While we already know that the world of security updates is a very murky one when it comes to Android devices, it seems that things may actually be worse than first feared.
While it is very difficult for phone makers to keep on top of all of the security releases that come out of Google, according to a new report by Wired, a number of them are simply lying about whether they are up to date or not, potentially leaving devices unprotected when users believe that they are safe and sound.
The Wired article outlines data collected by Security Research Lab researchers who spent two years observing the Android security landscape, with their findings set to be presented during an event in Amsterdam.
For those unaware, Google releases monthly security patches for Android and even makes it easy for users to see to which extent their current device is patched or, more likely, not patched. A section in the device’s Settings app shows the security patching level for all to see, and it’s this that the researchers have been checking. Does the level of patching described in the Settings app match the level of patching actually applied? As it turns out, that’s not always the case.
The SRL researches tested around 12,000 devices from a dozen of the most popular Android device manufacturers throughout last year. Those phones came from big names including Samsung, Motorola, HTC and, of course, Google. According to the data collected, “patch gaps” were often evident whereby devices showed a specific date to which they were supposedly patched while there were “as many as a dozen” of the patches from that particular update actually missing.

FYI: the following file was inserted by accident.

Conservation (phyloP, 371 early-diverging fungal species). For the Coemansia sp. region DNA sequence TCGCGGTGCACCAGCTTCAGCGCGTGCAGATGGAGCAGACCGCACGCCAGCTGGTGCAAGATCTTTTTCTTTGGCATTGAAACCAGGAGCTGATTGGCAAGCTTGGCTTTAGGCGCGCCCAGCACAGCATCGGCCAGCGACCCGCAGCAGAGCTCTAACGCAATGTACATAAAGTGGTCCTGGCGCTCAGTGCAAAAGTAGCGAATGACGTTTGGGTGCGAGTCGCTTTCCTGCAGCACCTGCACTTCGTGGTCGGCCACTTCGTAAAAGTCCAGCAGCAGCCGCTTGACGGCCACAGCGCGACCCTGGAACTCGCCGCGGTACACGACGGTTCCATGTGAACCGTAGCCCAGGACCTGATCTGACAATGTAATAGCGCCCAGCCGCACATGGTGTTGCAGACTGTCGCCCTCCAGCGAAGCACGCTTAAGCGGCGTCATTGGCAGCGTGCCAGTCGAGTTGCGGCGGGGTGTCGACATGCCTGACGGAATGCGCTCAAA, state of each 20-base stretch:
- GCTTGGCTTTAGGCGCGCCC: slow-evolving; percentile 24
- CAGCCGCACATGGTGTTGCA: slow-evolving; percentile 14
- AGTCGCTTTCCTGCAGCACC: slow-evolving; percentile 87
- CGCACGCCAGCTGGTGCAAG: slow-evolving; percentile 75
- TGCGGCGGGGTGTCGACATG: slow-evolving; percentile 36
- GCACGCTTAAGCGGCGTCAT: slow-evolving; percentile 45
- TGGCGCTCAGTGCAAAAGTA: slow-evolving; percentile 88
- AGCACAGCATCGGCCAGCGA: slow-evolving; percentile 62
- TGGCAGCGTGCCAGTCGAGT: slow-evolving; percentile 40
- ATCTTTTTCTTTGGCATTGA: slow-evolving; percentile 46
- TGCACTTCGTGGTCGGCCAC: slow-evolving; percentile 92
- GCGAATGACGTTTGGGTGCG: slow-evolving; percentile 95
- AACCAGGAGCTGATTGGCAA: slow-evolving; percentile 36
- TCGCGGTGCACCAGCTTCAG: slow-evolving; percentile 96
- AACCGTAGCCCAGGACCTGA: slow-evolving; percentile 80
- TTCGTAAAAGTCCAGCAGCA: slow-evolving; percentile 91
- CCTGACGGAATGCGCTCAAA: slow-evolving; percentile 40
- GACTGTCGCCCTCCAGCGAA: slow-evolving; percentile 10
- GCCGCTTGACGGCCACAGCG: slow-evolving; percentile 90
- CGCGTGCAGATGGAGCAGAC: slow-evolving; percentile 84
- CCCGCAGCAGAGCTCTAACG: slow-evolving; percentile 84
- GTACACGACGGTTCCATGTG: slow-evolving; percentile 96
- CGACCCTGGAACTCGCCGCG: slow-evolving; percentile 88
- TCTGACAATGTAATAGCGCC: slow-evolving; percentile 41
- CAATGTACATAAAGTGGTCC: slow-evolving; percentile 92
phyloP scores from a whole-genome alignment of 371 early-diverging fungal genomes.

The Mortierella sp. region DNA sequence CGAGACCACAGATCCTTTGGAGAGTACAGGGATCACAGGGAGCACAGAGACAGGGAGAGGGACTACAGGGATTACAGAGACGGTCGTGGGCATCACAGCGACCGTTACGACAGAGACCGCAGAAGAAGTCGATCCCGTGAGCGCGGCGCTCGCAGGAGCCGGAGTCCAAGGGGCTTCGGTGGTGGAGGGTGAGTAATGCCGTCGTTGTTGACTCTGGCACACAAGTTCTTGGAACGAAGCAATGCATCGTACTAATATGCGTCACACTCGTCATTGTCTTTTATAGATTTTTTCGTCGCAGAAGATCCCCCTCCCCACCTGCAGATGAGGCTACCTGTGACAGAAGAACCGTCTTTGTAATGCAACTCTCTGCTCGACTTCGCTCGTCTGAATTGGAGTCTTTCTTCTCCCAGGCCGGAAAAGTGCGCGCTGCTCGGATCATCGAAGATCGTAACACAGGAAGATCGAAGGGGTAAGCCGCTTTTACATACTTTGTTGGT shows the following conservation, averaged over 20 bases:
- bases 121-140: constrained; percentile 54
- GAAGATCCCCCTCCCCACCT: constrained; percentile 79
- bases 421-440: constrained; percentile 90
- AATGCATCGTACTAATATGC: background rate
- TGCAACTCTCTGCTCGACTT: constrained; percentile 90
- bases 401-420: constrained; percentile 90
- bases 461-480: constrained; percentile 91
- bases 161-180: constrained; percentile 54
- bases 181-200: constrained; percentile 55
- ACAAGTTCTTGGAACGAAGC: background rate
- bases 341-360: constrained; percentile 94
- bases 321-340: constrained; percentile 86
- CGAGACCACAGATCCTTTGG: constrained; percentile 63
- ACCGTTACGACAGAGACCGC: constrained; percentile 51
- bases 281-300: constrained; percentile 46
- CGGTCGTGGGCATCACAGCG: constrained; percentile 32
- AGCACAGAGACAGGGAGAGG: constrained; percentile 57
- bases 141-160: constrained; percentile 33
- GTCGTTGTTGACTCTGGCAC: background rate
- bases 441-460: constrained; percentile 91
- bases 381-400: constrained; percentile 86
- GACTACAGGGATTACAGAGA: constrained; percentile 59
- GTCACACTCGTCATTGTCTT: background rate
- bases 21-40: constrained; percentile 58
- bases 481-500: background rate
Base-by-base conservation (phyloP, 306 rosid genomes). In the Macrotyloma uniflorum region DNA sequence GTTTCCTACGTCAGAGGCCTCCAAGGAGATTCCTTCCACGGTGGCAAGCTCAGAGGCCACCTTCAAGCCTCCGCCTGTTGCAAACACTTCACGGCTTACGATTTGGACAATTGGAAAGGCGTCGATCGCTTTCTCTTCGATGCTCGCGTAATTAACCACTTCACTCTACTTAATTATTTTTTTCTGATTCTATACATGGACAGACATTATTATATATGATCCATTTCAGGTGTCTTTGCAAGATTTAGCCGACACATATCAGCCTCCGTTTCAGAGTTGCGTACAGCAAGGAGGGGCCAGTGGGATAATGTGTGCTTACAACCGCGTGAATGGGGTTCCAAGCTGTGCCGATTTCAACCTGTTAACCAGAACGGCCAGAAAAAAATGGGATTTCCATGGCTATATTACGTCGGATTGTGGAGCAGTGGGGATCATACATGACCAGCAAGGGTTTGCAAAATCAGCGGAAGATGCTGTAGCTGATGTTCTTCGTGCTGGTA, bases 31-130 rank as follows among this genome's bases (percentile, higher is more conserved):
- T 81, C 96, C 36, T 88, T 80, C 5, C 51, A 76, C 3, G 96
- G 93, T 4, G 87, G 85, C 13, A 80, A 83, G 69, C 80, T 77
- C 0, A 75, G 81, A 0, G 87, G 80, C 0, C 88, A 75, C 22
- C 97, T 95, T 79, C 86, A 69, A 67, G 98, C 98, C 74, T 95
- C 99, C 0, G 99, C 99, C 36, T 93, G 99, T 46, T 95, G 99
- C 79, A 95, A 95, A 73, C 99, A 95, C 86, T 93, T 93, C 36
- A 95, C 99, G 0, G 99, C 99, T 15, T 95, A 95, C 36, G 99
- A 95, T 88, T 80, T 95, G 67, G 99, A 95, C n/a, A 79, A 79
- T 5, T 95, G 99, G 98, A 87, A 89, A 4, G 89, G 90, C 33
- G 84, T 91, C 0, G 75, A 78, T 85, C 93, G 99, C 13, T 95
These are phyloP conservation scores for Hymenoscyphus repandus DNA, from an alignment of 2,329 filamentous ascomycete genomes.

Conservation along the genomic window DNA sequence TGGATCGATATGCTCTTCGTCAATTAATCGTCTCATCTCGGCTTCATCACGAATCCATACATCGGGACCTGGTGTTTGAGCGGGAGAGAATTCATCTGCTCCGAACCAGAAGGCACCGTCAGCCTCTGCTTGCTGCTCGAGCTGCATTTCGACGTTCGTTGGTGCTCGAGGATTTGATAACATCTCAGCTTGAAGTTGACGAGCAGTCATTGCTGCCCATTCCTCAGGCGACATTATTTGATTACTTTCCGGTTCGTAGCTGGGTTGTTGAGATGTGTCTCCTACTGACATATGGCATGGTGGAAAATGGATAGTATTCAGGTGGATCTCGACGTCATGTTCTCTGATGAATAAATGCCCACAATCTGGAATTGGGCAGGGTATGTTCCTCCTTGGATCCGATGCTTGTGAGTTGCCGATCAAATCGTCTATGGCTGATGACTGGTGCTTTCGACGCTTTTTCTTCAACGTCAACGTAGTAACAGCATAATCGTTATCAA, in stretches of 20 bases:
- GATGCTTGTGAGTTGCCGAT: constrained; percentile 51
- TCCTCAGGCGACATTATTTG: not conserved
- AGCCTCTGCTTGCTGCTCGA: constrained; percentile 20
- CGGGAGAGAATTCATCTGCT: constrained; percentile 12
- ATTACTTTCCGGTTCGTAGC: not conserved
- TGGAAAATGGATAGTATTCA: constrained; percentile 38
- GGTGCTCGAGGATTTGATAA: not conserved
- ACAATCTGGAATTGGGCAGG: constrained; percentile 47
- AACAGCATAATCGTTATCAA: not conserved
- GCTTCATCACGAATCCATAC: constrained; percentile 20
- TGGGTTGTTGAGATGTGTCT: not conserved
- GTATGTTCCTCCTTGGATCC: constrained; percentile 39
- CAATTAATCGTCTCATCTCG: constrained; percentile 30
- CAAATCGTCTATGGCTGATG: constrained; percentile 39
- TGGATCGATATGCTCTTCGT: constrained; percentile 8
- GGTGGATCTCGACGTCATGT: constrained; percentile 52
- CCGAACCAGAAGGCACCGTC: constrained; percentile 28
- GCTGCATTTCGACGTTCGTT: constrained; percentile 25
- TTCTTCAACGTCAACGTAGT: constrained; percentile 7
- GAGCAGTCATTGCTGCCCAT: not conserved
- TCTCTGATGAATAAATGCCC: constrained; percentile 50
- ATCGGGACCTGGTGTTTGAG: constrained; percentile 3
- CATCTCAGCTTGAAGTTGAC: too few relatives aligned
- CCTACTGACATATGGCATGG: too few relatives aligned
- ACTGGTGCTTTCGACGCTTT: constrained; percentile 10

While Google’s Pixel 2 was understandably patched and up-to-date, devices from the likes of Samsung and Sony were not so lucky. In fact, several vendors reportedly “didn’t install a single patch but changed the patch date forward by several months.” That’s alarming to learn, especially if you thought your Android device was secure.
While it is posited that the discrepancy is entirely accidental on the part of phone makers, partly simply due to the volume of patches released, that is unlikely to be of any comfort to anyone already concerned about the security of their device in a world where Android malware is much more common than we would like.
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